“You’ve got the looks and the clothes to impress a lady, I’ll give you that.” I’d be stomping on dough in that damp, drafty cellar for weeks to afford an outfit so grand — when there was flour to be had. There’s only so much chalk and alum you can add to a loaf, and the boss had to let me go. “How come you’re all dandied-up for digging, anyway?”
“Because it’s risky enough carting a body around at night, but nobody thinks twice when you’re dressed all important, like. Aye, I’m not just a pretty face, me. And what a body we’ve got here… A man, young enough, no visible diseases, practically handed to us on a platter. Doesn’t get any better than this.”
I wonder what sort of cut Caleb is paying Russell to risk his job and squeeze out the competition for us on a find like this. But it’s impolite to ask, so I just keep shoveling.
“You won’t have to dig far,” says Russell. “The dead are piling up in this city, what with this rotten winter and all the pox. We’re having to bury them on top of each other.”
Now I really do feel sick. He has a way with words, our Russell.
“Remember what I said yesterday,” says Caleb, taking another break to address me. “It’s just a body, a shell, and there’s no point it going to waste, feeding the maggots. So long as we take nothing they owned — no jewelry, no clothes, no shoes — it’s not even illegal. You can’t own a corpse, see. And they just can’t get enough of them, these anatomy students. Even with all the hangings in the gallows of late.”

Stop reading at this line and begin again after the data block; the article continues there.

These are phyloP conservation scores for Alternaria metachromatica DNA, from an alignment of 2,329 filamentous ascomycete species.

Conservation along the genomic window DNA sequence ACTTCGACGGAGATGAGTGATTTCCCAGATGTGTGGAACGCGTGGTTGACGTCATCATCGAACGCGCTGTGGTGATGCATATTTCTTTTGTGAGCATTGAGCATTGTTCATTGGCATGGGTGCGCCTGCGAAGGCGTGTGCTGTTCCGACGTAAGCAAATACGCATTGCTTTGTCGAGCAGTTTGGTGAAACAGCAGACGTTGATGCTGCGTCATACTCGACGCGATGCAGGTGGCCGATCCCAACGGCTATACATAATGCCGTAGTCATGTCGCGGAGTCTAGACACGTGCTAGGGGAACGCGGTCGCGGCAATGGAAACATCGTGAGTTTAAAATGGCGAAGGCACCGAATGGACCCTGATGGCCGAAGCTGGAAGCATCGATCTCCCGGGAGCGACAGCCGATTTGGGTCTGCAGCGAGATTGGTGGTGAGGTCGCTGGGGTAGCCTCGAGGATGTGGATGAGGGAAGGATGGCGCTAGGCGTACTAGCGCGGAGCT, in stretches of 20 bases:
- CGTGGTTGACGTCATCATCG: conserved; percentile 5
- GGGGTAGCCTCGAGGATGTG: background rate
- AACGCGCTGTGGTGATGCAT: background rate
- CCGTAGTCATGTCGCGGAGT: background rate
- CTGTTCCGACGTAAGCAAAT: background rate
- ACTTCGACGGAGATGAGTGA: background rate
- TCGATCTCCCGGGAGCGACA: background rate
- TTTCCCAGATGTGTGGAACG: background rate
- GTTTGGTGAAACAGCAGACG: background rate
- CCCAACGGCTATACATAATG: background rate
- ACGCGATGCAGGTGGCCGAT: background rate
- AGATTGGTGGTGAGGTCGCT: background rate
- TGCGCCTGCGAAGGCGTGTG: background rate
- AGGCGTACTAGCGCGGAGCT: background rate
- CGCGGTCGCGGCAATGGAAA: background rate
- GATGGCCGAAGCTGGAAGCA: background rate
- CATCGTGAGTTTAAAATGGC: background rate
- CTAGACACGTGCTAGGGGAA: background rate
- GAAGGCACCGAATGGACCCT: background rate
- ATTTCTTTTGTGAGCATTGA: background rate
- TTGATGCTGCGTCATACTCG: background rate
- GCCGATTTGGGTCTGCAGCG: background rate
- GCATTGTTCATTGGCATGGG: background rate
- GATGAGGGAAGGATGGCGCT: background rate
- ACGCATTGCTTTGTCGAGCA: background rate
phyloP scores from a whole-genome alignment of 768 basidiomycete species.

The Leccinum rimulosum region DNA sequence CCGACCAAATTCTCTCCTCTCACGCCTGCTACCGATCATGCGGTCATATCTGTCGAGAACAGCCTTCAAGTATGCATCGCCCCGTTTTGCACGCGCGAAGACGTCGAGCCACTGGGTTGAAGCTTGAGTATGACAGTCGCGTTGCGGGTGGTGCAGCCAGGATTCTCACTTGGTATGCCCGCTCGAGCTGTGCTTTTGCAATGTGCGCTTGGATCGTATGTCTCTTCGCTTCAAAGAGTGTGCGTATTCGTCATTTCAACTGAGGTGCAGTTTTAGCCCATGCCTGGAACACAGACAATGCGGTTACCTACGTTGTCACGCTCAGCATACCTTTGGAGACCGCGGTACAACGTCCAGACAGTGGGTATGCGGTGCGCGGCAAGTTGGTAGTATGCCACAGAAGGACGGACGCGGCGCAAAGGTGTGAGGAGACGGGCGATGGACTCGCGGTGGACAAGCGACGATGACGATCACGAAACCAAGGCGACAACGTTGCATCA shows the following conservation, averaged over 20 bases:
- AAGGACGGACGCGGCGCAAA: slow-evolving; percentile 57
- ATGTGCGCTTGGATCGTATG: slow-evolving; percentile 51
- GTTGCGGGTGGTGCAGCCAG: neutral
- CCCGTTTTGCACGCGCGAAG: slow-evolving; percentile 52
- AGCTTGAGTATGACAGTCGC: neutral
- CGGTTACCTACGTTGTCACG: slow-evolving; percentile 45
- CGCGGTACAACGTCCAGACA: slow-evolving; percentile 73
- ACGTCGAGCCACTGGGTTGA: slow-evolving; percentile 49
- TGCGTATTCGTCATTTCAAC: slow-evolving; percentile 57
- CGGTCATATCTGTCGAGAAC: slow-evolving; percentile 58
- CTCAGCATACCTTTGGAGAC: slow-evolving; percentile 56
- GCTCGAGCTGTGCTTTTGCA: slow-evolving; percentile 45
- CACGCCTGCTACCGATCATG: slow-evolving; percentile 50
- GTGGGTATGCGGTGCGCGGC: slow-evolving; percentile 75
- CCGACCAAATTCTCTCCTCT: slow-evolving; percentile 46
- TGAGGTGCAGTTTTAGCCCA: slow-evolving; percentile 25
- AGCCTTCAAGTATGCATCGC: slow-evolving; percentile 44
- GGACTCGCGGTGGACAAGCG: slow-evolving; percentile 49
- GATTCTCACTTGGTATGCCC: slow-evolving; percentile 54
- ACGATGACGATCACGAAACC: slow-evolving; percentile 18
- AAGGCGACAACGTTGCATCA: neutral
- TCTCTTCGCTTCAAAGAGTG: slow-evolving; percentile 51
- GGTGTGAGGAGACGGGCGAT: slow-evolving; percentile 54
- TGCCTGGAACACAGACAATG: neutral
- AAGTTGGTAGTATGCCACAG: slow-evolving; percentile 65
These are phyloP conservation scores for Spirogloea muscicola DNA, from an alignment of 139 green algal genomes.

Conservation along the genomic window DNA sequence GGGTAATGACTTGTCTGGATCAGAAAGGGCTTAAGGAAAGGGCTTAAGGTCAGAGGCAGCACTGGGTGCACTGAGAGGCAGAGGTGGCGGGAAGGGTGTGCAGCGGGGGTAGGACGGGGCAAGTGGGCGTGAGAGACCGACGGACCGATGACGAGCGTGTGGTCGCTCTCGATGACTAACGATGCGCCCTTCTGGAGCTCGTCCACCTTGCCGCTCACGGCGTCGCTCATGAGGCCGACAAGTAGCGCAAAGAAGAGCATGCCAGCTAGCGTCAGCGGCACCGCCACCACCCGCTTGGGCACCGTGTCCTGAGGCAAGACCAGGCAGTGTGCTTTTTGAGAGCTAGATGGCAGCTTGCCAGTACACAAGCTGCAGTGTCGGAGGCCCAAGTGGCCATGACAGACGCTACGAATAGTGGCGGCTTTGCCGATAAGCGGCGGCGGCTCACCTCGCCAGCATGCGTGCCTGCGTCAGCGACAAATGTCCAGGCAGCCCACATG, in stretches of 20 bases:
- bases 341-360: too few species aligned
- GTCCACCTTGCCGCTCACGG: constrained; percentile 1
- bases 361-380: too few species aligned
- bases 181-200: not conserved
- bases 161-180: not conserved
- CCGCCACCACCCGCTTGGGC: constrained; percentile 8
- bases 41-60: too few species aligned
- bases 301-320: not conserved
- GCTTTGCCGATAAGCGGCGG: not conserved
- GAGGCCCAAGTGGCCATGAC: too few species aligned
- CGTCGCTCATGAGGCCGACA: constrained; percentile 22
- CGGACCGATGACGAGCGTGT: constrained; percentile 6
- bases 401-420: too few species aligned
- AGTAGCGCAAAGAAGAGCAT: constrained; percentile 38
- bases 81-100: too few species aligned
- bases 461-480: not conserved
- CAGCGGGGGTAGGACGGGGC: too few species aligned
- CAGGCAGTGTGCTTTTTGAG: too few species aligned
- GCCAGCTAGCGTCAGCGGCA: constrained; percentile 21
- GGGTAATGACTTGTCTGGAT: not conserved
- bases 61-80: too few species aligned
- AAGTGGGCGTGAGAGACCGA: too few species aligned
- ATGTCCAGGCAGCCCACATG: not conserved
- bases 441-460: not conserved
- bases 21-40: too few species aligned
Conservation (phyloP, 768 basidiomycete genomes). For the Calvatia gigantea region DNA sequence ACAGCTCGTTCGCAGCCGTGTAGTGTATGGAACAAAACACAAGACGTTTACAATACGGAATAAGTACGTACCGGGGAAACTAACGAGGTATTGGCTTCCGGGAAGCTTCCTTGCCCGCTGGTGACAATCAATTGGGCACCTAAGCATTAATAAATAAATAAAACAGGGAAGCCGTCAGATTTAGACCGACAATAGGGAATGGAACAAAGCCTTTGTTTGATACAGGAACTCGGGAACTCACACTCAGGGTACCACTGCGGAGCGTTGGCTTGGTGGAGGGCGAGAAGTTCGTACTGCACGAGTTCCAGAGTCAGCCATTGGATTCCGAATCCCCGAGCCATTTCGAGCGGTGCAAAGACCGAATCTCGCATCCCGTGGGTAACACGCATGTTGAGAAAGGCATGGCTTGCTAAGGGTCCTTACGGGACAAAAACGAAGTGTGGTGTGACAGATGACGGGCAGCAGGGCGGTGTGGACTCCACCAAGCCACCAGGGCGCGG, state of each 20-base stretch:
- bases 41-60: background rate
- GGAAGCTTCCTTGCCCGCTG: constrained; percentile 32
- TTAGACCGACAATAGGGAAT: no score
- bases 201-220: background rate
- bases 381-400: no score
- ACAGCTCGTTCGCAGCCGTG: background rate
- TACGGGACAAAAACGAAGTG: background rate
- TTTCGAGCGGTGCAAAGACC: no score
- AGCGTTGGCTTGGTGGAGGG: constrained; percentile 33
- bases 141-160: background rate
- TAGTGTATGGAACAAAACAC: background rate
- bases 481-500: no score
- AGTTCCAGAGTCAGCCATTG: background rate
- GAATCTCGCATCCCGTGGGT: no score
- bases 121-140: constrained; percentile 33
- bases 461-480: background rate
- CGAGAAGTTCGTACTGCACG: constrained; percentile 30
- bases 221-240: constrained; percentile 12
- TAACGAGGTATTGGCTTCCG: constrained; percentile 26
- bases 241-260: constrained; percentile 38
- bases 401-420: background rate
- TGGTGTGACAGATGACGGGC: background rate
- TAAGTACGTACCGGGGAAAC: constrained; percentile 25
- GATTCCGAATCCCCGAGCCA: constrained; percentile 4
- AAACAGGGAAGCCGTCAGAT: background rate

“It’s a mad world is this,” I say, shaking my head as I scoop another shovelful. “Men hanged for pinching bread but not for this. Makes no sense to me.”
Caleb points his shovel at me. “Exactly!” he says, and resumes his shoveling with gusto. “It’s all right for them, sitting pretty at the top, making laws to suit them as they go. Using us up and spitting us out, then killing us off when we’re knackered and desperate. It’s never them that hang, is it? Well, they’ll not get the better of me. I’ll not break my back to make another man rich, and I won’t end up in the gallows!”
Maybe he’s right, and morality is nothing more than words on paper, made not of heart but of mind. Then guilt and shame are self-inflicted, pointless things, and who is to say what is right? Do the rich sleep soundly in their beds while the necks of poor folk choke in their noose, simply because they have written it so?